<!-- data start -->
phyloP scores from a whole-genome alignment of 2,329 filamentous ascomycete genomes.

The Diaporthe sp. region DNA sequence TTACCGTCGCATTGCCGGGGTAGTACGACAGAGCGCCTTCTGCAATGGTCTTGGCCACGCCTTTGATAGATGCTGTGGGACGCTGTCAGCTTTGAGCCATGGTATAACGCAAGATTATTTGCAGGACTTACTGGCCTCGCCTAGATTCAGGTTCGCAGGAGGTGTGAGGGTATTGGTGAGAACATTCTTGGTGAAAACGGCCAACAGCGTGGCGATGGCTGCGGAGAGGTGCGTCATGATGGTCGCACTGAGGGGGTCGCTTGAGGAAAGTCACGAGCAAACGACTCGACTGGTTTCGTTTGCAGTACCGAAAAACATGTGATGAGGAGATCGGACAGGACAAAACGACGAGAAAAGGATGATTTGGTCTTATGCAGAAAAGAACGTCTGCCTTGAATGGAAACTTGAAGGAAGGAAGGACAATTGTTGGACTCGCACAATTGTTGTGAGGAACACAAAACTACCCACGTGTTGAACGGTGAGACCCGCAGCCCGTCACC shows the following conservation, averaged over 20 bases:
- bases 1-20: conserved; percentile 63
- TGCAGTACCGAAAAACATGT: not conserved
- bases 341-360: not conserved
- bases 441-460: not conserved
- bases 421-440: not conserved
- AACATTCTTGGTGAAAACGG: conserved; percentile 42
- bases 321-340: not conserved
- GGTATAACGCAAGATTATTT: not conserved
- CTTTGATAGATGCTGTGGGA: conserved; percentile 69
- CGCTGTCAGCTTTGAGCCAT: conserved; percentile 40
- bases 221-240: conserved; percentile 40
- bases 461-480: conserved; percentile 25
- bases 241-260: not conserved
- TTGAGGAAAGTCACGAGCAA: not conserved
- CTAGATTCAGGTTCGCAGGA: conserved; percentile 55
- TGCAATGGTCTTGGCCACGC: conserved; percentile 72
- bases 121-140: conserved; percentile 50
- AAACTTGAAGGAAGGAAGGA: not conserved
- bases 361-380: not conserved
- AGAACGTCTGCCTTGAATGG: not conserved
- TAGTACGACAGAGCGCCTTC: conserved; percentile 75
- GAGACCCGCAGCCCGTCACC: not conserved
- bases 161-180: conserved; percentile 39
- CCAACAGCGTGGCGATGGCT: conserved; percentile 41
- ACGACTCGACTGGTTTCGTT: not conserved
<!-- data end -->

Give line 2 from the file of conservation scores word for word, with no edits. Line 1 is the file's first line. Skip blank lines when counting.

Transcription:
The Diaporthe sp. region DNA sequence TTACCGTCGCATTGCCGGGGTAGTACGACAGAGCGCCTTCTGCAATGGTCTTGGCCACGCCTTTGATAGATGCTGTGGGACGCTGTCAGCTTTGAGCCATGGTATAACGCAAGATTATTTGCAGGACTTACTGGCCTCGCCTAGATTCAGGTTCGCAGGAGGTGTGAGGGTATTGGTGAGAACATTCTTGGTGAAAACGGCCAACAGCGTGGCGATGGCTGCGGAGAGGTGCGTCATGATGGTCGCACTGAGGGGGTCGCTTGAGGAAAGTCACGAGCAAACGACTCGACTGGTTTCGTTTGCAGTACCGAAAAACATGTGATGAGGAGATCGGACAGGACAAAACGACGAGAAAAGGATGATTTGGTCTTATGCAGAAAAGAACGTCTGCCTTGAATGGAAACTTGAAGGAAGGAAGGACAATTGTTGGACTCGCACAATTGTTGTGAGGAACACAAAACTACCCACGTGTTGAACGGTGAGACCCGCAGCCCGTCACC shows the following conservation, averaged over 20 bases: